ready-to-drink beverage choices, which are not necessarily much
    healthier than the product they were trying to discourage the use of. Imagine yourself at the grocery store…you want to bring a bubbly
    cola beverage back home and you see a deal on Coke products and you
    notice Coke classic is $5 and Diet Coke is $4. A lot of people will now consider
    buying Diet. Do we want to encourage this sort of behavior?
    Especially in light of the new studies that have recently disputed the healthiness of artificial sweeteners?

    It makes me think of the introduction of margarine, its promotion as a healthier/cheaper alternative to butter, and now a complete turnaround in that notion. It took a while, but have we learned nothing from that experience, so that we have to effectively repeat history.

    I’d say tax all sweet tasting (either artificially (diet drinks), with
    sugar, HFCS, or natural) beverages that are ready to drink. Who is to
    say drinking large quantities of juice, Diet soda, or anything appealing to our natural sweet tooth is healthy? At the end of the day, we want people to watch what they drink, and these measures go about it in the wrong way.

  • Robert Thomas

    I’ve never been a coffee drinker but I have descended into latter day indulgence in an an occasional afternoon Starbucks ice coffee. Yum!

    I like my ice coffee black, with no whitener or sweetener.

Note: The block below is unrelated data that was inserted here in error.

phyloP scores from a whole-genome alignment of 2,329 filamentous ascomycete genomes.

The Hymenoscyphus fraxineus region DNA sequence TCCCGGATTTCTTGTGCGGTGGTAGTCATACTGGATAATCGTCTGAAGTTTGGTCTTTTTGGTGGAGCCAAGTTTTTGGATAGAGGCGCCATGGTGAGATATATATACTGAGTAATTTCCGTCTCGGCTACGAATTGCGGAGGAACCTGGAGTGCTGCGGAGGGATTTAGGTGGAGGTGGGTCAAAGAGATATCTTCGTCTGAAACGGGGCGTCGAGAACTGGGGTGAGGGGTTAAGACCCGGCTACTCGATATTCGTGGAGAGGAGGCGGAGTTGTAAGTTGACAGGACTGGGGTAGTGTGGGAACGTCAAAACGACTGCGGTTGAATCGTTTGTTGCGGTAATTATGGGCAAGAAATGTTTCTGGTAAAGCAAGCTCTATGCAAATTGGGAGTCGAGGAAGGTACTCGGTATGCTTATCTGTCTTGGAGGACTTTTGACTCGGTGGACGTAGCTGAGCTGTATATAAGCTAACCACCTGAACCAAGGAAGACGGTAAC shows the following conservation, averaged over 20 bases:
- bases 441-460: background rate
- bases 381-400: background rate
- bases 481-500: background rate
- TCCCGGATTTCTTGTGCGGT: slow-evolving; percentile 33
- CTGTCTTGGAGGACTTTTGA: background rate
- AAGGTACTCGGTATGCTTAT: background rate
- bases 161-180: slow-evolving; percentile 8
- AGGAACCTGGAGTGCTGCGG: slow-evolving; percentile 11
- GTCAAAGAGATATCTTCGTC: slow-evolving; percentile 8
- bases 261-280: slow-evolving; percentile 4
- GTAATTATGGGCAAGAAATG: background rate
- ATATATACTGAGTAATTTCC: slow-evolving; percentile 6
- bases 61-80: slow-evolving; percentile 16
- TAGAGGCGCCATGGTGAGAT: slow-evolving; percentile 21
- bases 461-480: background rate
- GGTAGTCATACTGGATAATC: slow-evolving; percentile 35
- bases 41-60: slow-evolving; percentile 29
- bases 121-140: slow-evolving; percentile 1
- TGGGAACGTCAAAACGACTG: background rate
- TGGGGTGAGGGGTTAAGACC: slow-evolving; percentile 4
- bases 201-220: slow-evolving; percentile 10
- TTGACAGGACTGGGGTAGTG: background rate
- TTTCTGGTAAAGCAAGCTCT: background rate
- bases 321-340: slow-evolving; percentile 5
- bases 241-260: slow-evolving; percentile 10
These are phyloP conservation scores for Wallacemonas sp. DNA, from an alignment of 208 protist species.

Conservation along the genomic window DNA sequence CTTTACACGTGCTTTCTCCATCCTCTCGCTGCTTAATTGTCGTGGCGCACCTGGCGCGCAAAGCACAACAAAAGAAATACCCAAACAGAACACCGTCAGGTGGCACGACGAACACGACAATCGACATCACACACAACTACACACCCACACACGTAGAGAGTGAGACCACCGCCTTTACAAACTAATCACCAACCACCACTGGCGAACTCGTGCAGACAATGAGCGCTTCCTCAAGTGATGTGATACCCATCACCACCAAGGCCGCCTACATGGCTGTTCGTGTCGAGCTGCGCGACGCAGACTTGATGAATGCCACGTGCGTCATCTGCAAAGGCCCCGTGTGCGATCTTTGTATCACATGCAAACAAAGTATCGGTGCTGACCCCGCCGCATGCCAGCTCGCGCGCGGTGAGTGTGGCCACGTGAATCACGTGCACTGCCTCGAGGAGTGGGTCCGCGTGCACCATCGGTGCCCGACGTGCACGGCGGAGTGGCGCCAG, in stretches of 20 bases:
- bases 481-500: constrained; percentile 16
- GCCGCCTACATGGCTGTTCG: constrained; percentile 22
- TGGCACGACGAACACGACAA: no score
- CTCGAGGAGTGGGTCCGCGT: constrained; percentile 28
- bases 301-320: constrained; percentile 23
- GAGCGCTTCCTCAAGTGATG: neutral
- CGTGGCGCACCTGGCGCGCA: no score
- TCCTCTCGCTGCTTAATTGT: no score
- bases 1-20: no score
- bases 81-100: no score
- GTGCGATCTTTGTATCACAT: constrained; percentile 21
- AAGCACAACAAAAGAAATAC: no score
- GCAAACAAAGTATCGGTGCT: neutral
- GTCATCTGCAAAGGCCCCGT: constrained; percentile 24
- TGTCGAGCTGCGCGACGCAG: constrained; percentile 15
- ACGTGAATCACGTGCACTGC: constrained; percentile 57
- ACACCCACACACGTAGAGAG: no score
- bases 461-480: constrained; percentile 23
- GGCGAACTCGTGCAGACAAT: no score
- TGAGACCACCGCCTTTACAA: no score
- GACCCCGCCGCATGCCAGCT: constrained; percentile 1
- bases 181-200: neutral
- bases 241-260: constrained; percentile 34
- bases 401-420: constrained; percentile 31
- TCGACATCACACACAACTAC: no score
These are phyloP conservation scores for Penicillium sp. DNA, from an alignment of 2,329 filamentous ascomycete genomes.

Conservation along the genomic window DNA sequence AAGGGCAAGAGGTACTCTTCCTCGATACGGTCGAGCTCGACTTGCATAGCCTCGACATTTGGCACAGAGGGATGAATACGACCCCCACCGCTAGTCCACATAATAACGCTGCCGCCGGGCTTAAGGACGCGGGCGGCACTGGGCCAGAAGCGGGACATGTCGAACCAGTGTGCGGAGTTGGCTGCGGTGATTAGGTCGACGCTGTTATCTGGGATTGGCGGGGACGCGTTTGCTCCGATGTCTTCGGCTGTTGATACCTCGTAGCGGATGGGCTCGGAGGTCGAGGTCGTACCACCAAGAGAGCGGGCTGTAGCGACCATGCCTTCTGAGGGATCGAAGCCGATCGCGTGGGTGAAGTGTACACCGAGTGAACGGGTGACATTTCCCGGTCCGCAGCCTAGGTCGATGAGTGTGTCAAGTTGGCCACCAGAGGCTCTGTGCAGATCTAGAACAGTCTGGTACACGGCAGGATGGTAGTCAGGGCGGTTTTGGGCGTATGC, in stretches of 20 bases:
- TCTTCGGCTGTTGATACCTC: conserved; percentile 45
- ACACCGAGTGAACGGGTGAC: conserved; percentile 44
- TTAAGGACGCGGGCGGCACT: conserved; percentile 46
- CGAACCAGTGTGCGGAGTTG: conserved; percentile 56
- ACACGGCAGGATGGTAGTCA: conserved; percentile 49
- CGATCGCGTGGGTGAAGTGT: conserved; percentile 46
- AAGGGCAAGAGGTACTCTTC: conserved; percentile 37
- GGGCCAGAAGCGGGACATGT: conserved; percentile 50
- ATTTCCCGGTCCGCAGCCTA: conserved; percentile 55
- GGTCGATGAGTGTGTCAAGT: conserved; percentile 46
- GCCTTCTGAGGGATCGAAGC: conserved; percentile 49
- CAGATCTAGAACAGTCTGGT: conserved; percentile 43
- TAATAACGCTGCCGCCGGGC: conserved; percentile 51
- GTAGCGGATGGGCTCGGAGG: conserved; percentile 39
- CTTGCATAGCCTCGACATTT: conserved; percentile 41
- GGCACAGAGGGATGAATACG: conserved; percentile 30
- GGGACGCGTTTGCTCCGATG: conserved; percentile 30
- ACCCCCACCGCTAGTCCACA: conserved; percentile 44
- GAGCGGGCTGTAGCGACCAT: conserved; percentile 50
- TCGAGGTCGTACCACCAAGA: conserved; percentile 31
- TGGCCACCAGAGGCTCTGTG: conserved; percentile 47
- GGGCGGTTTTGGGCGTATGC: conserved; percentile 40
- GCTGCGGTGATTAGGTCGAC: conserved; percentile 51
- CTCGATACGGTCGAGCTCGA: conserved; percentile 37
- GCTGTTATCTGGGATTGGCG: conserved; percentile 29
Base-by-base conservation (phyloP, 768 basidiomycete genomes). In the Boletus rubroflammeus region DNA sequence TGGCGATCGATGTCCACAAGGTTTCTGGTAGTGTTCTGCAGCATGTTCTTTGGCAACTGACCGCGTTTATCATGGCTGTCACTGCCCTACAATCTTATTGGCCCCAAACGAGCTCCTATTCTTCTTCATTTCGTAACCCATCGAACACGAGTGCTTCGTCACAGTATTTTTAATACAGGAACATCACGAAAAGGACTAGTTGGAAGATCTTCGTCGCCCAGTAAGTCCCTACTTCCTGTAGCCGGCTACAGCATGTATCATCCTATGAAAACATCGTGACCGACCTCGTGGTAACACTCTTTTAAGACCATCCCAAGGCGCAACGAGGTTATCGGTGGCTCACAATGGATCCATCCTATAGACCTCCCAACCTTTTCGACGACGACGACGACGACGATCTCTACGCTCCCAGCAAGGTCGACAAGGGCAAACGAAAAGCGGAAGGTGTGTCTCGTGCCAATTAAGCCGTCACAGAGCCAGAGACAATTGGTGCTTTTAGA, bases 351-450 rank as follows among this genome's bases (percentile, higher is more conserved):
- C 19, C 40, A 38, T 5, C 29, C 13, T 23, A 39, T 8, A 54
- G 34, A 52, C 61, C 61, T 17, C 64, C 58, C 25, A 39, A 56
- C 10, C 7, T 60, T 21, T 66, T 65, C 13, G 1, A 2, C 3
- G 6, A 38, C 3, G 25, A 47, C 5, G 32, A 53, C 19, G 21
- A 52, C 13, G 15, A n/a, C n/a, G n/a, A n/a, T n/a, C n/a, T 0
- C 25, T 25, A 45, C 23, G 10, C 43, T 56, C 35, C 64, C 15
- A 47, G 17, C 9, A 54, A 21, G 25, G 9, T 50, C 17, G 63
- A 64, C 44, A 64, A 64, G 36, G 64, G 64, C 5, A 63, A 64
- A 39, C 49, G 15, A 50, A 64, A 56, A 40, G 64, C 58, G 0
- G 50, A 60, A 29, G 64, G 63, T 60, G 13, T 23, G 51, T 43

A change in policy at my local Starbucks (that is, the one 400 yards from me rather than the one 1600 yards from me) earlier this year meant that I have to order my coffee

    “Black, no sweetener”

    rather than just “black”; the default order for plain coffee apparently now is to add sugar. Is this true for every store? I haven’t heard whether the “sugar sweetened beverage” taxes are intended to include coffee bars. If not, why not?

    My unscientific observation is that my fellow coffee bar customers are fond of a great deal of eye-poppingly sweet beverages that many drink more than once a day.

  • Lauren

    I’m starting to get sick of California’s ‘tax the people’ policy for every attempt at social change… Seems like you’d cause more change if you taxed the corporations for selling the products the people are buying rather than taxing the people for buying. If someone wants to drink soda, let them. If it has health consequences, educate them so that better decisions are made in future purchases, but don’t invest tons of money into lobbying for another hike in taxes that will only affect people already suffering from the bad economy. Instead of investing so much money in lobbying for tax hikes, why not invest that money into promoting and education people on healthy eating instead of trying to micromanage and control peoples’ purchasing choices at the grocery store?

    • Another Mike

      Whatever is not forbidden is compulsory in the PRB.